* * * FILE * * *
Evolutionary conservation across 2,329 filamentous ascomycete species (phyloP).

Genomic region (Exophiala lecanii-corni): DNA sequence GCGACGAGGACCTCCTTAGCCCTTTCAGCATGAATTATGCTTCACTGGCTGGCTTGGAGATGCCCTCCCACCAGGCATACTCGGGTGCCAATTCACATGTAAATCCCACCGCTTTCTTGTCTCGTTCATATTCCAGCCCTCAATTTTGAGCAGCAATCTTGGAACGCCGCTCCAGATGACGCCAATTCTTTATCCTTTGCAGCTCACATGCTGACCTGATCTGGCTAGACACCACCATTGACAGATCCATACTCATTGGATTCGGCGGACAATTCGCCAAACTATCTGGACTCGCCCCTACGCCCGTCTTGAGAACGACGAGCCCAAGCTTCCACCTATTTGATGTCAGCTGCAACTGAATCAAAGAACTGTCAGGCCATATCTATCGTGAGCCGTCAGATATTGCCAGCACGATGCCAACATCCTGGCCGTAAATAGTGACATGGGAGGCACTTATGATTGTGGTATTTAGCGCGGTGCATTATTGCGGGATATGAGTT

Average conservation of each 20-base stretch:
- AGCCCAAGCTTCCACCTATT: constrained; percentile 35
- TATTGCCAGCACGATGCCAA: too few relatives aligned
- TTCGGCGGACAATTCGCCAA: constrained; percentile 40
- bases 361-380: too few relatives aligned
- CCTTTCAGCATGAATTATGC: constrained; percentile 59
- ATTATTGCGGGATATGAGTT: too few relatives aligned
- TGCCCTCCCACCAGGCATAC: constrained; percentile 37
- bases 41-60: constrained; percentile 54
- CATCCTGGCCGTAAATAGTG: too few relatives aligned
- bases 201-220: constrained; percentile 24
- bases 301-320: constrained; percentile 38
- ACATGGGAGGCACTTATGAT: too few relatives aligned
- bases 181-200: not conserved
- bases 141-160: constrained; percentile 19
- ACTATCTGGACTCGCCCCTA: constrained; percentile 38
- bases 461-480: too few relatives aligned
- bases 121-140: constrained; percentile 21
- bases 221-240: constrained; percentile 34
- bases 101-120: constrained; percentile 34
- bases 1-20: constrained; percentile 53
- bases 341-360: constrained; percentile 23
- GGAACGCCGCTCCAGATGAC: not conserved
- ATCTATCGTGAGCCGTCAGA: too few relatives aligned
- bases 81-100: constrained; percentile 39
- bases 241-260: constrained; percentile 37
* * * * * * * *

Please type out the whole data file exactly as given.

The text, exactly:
Evolutionary conservation across 2,329 filamentous ascomycete species (phyloP).

Genomic region (Exophiala lecanii-corni): DNA sequence GCGACGAGGACCTCCTTAGCCCTTTCAGCATGAATTATGCTTCACTGGCTGGCTTGGAGATGCCCTCCCACCAGGCATACTCGGGTGCCAATTCACATGTAAATCCCACCGCTTTCTTGTCTCGTTCATATTCCAGCCCTCAATTTTGAGCAGCAATCTTGGAACGCCGCTCCAGATGACGCCAATTCTTTATCCTTTGCAGCTCACATGCTGACCTGATCTGGCTAGACACCACCATTGACAGATCCATACTCATTGGATTCGGCGGACAATTCGCCAAACTATCTGGACTCGCCCCTACGCCCGTCTTGAGAACGACGAGCCCAAGCTTCCACCTATTTGATGTCAGCTGCAACTGAATCAAAGAACTGTCAGGCCATATCTATCGTGAGCCGTCAGATATTGCCAGCACGATGCCAACATCCTGGCCGTAAATAGTGACATGGGAGGCACTTATGATTGTGGTATTTAGCGCGGTGCATTATTGCGGGATATGAGTT

Average conservation of each 20-base stretch:
- AGCCCAAGCTTCCACCTATT: constrained; percentile 35
- TATTGCCAGCACGATGCCAA: too few relatives aligned
- TTCGGCGGACAATTCGCCAA: constrained; percentile 40
- bases 361-380: too few relatives aligned
- CCTTTCAGCATGAATTATGC: constrained; percentile 59
- ATTATTGCGGGATATGAGTT: too few relatives aligned
- TGCCCTCCCACCAGGCATAC: constrained; percentile 37
- bases 41-60: constrained; percentile 54
- CATCCTGGCCGTAAATAGTG: too few relatives aligned
- bases 201-220: constrained; percentile 24
- bases 301-320: constrained; percentile 38
- ACATGGGAGGCACTTATGAT: too few relatives aligned
- bases 181-200: not conserved
- bases 141-160: constrained; percentile 19
- ACTATCTGGACTCGCCCCTA: constrained; percentile 38
- bases 461-480: too few relatives aligned
- bases 121-140: constrained; percentile 21
- bases 221-240: constrained; percentile 34
- bases 101-120: constrained; percentile 34
- bases 1-20: constrained; percentile 53
- bases 341-360: constrained; percentile 23
- GGAACGCCGCTCCAGATGAC: not conserved
- ATCTATCGTGAGCCGTCAGA: too few relatives aligned
- bases 81-100: constrained; percentile 39
- bases 241-260: constrained; percentile 37